January 10, 2012

Fresh Starts in the New Year

By Upper Room Books

I will not scoff at New Year’s resolutions. Yes, many go by the wayside, but I appreciate a call to pause, assess, and think about how we move forward in new ways as we enter a new year.

One of my fresh starts relates to handling the work of my office. I’m one of those people who need to see stuff—read “piles”—or I forget about things (out of sight = could slip my mind). But leaving everything out gets so messy and looks rather unprofessional. Lists don’t quite do the trick for me. I start multiple lists in different places. So when I came across a book about a highly visual project management system, I determined to give it a whirl in 2012.

Personal Kanban: Mapping Work/Navigating Life http://amzn.to/AvLC3V offered something I could relate to: making all you have to do visible on a board (instead of in a pile), and then literally moving work along—via sticky notes—as steps are taken for various projects. OK! Let me try that.

Here you see a table with piles.


Here is my start-up project board. Putting up colorful sticky notes is fun!

Here is a cleared table. The stuff has gone into file folders.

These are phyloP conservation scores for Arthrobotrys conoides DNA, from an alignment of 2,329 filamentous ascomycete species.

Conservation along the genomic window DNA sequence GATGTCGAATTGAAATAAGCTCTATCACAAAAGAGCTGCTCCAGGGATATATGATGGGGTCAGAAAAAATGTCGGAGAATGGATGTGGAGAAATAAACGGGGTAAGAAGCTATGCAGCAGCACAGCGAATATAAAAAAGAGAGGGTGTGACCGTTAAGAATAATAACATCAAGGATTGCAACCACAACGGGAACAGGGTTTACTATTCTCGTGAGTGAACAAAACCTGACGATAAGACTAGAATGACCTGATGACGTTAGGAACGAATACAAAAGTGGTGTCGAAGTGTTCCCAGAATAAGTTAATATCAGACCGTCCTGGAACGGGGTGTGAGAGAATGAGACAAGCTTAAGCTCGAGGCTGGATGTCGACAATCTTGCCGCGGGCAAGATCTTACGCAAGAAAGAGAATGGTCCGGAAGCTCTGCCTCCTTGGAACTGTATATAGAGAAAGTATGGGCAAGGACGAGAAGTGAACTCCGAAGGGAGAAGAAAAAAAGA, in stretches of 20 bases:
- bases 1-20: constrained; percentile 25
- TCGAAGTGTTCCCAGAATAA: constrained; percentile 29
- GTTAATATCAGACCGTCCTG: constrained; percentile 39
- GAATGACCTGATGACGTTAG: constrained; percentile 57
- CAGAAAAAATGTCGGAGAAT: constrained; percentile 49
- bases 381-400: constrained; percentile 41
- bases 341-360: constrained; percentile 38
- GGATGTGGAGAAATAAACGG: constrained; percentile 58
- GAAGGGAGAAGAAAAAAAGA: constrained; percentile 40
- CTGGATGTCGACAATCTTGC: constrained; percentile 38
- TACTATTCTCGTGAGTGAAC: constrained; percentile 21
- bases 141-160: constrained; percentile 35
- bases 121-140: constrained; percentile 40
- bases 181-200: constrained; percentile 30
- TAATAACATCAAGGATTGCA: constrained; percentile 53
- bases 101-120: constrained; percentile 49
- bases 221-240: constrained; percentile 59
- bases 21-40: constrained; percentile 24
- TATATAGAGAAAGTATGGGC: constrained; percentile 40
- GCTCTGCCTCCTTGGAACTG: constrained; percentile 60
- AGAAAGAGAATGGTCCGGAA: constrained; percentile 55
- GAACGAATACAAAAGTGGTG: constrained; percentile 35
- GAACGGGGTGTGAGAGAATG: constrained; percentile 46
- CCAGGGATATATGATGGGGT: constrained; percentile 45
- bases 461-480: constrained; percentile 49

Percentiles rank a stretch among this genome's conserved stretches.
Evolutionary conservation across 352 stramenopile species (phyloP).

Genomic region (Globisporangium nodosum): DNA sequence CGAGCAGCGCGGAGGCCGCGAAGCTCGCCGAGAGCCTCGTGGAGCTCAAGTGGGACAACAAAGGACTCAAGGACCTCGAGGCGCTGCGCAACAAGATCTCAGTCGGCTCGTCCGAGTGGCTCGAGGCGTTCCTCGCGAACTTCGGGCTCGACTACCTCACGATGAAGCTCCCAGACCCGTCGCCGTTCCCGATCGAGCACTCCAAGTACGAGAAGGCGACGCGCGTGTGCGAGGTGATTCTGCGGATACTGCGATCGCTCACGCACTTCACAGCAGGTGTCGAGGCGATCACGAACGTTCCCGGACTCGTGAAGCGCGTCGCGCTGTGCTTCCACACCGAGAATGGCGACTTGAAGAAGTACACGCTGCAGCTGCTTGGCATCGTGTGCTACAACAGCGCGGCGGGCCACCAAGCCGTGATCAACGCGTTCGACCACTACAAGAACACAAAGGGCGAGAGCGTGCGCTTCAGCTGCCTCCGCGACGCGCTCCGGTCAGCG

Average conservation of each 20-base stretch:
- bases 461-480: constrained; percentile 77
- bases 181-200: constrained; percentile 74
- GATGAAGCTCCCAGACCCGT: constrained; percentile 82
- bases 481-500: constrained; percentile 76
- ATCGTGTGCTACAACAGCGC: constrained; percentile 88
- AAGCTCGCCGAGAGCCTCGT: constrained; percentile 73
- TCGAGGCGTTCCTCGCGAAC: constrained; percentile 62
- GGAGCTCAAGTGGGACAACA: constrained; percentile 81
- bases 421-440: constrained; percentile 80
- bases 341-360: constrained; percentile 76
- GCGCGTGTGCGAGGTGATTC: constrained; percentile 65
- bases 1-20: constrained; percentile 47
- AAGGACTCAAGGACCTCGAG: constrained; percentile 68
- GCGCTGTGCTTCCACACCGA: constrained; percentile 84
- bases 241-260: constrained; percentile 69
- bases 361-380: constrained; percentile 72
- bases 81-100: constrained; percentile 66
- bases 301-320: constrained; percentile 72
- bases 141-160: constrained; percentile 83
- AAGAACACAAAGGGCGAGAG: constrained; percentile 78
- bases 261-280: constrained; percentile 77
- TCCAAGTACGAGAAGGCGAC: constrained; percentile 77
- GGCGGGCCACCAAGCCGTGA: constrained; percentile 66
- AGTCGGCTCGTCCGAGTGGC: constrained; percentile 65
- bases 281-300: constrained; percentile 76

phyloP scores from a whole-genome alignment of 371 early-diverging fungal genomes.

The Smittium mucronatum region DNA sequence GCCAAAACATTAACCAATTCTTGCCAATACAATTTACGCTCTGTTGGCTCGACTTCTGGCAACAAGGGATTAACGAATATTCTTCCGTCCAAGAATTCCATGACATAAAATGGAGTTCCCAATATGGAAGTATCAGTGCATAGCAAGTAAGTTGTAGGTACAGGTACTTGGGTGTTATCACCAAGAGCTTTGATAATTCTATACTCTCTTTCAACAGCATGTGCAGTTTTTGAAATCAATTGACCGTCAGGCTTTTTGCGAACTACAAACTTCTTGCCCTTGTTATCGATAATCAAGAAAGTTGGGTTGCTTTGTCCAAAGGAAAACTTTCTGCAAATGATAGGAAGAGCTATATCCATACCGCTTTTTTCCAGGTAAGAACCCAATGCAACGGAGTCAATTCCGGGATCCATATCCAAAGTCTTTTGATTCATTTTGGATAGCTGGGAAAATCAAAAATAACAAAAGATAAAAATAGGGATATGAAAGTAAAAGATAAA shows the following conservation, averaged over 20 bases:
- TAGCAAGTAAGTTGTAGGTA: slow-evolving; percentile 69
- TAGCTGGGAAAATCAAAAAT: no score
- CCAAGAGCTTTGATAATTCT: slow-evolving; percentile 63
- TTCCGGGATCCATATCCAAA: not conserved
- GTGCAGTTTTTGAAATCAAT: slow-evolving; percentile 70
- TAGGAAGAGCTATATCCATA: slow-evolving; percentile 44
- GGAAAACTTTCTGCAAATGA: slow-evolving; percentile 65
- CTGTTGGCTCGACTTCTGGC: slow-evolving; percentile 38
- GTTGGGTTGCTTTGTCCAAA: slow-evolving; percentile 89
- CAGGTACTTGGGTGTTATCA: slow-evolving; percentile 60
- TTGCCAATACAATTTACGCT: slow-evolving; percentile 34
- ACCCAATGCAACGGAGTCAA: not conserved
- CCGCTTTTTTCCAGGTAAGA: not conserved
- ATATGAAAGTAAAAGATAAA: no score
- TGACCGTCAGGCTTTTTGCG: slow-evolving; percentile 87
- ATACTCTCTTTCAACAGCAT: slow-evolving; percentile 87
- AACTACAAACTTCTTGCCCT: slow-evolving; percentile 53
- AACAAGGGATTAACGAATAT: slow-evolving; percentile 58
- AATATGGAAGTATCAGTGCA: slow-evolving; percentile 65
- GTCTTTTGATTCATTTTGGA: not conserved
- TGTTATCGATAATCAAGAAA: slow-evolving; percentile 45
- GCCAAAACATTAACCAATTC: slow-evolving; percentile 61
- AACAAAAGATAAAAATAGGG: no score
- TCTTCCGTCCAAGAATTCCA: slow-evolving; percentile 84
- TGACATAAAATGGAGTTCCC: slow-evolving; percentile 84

Let’s hope this actually helps me keep on top of things. Why? Because there are a lot of good ideas coming my way from current Upper Room authors and new writers who are submitting proposals. My job is to identify ones that align with The Upper Room’s mission and work with our editorial, production, marketing, and finance teams to get books out to individuals, small groups, and churches. And that’s an excellent reason to improve my work habits.

No matter what happens with the new system, I do have this motto to keep me going:

What motivates you to explore fresh starts in 2012?

(And please share your best organizing tips with me!)

Jeannie Crawford-Lee
Acquisitions Editor


2 Responses

  1. Andrew Breeden says:

    The project board is a wonderful idea. As a visual person, I like to see the concrete results of whatever it is I am working on, and not only the finished product, but the different steps I have to take to achieve the finished product. For the writer and editor alike, the production and publication of a manuscript is not like washing your car or cutting the grass where it is easy to see what you have accomplished and how much you have left to go, but a process in which tangible and concrete accomplishment can be difficult to gauge until a book comes off the press. I like the idea of tracking my progress with sticky notes, if for no other reason than the assurance that it can offer that I am actually getting something done other than making lists, revising those lists, and moving piles of papers from one side of my desk to the other. Thanks for sharing.

  2. rita collett says:

    I am learning to use OmniFocus on the iPad to my advantage in terms of tracking work duties. Prior to this approach, I too had multiple lists in many places. Obviously I must keep the iPad handy and check it daily. For those of us who love the feeling of accomplishment by marking through to-do items on a written list, a shorter and shorter to-do list on the iPad can give the same feeling as one comes to day’s end!

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